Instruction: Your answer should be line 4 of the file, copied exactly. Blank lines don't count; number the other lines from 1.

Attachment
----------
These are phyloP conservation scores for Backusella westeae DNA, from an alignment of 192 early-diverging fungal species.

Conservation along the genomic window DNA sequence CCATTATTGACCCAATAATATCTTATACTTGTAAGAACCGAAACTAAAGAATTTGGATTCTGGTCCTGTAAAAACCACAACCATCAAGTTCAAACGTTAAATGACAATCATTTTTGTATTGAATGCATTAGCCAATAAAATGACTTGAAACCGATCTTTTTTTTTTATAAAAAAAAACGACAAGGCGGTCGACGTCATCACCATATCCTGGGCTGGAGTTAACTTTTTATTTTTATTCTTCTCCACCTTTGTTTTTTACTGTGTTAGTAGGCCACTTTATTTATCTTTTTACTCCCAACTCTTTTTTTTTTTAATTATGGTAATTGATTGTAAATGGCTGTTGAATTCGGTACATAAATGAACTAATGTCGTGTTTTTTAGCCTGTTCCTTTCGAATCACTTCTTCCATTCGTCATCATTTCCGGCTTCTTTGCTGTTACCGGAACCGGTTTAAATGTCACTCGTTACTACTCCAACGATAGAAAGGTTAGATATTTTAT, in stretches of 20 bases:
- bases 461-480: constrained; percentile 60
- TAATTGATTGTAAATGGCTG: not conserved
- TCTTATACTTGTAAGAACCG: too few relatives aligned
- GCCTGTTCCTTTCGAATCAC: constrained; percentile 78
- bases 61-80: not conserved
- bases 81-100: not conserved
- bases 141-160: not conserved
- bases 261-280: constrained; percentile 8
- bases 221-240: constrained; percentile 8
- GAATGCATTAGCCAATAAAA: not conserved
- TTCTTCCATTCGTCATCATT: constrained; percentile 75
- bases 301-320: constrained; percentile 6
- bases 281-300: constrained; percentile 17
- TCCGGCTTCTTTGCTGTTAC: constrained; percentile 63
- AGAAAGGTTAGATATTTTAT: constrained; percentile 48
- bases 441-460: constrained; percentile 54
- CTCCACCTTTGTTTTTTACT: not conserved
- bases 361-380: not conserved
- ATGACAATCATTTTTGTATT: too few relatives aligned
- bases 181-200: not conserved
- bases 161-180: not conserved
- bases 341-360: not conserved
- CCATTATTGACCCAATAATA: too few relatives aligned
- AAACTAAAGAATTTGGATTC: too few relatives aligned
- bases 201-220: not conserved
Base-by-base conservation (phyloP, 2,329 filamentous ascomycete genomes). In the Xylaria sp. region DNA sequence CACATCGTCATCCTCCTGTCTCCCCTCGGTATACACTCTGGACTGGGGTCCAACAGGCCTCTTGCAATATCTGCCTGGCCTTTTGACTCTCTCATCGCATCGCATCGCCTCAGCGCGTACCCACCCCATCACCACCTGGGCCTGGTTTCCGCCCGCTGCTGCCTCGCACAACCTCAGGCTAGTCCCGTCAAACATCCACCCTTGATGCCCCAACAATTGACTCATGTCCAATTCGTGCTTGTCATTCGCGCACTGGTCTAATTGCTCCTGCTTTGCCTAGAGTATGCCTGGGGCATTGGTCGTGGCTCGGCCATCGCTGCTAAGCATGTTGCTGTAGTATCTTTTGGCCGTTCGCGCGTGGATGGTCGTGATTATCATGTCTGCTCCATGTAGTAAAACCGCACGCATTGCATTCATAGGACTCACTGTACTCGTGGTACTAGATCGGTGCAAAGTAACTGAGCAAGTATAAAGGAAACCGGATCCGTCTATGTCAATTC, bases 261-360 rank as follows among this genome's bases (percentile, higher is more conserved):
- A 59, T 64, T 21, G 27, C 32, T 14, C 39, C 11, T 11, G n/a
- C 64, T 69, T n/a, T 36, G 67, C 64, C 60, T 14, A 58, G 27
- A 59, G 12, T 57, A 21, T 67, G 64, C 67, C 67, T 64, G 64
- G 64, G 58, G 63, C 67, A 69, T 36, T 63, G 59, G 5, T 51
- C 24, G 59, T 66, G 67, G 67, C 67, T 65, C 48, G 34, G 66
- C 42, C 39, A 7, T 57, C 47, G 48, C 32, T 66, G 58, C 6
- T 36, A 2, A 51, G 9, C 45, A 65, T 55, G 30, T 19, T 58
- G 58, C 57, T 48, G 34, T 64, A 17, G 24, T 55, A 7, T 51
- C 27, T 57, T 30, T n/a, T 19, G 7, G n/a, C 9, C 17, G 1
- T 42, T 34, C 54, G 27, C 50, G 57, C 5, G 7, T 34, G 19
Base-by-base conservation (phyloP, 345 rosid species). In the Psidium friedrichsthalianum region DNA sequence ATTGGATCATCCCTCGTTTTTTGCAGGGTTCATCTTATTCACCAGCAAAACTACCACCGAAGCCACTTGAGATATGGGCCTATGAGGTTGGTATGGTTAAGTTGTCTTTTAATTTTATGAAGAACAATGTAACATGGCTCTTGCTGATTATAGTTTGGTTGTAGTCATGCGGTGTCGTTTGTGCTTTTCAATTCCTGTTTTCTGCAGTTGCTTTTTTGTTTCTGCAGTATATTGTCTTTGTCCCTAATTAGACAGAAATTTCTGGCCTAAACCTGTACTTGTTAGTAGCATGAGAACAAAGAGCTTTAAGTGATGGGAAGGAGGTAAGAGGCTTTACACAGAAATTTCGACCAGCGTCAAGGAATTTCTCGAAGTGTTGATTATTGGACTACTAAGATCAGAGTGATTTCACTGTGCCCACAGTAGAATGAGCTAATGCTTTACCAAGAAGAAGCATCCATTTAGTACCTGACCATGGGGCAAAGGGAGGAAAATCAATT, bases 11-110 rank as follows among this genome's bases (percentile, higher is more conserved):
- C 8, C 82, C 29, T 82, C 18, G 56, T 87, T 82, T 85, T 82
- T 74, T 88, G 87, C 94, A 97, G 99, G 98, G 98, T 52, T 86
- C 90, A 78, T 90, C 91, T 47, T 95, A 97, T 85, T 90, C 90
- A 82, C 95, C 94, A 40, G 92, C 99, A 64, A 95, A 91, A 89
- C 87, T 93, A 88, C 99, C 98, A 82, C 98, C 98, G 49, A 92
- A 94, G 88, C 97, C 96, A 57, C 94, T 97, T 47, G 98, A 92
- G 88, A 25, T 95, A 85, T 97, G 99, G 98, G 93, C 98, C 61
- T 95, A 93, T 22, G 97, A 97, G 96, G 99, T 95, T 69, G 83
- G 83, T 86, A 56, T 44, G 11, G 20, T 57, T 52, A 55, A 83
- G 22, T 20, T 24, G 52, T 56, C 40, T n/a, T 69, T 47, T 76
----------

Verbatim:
- TAATTGATTGTAAATGGCTG: not conserved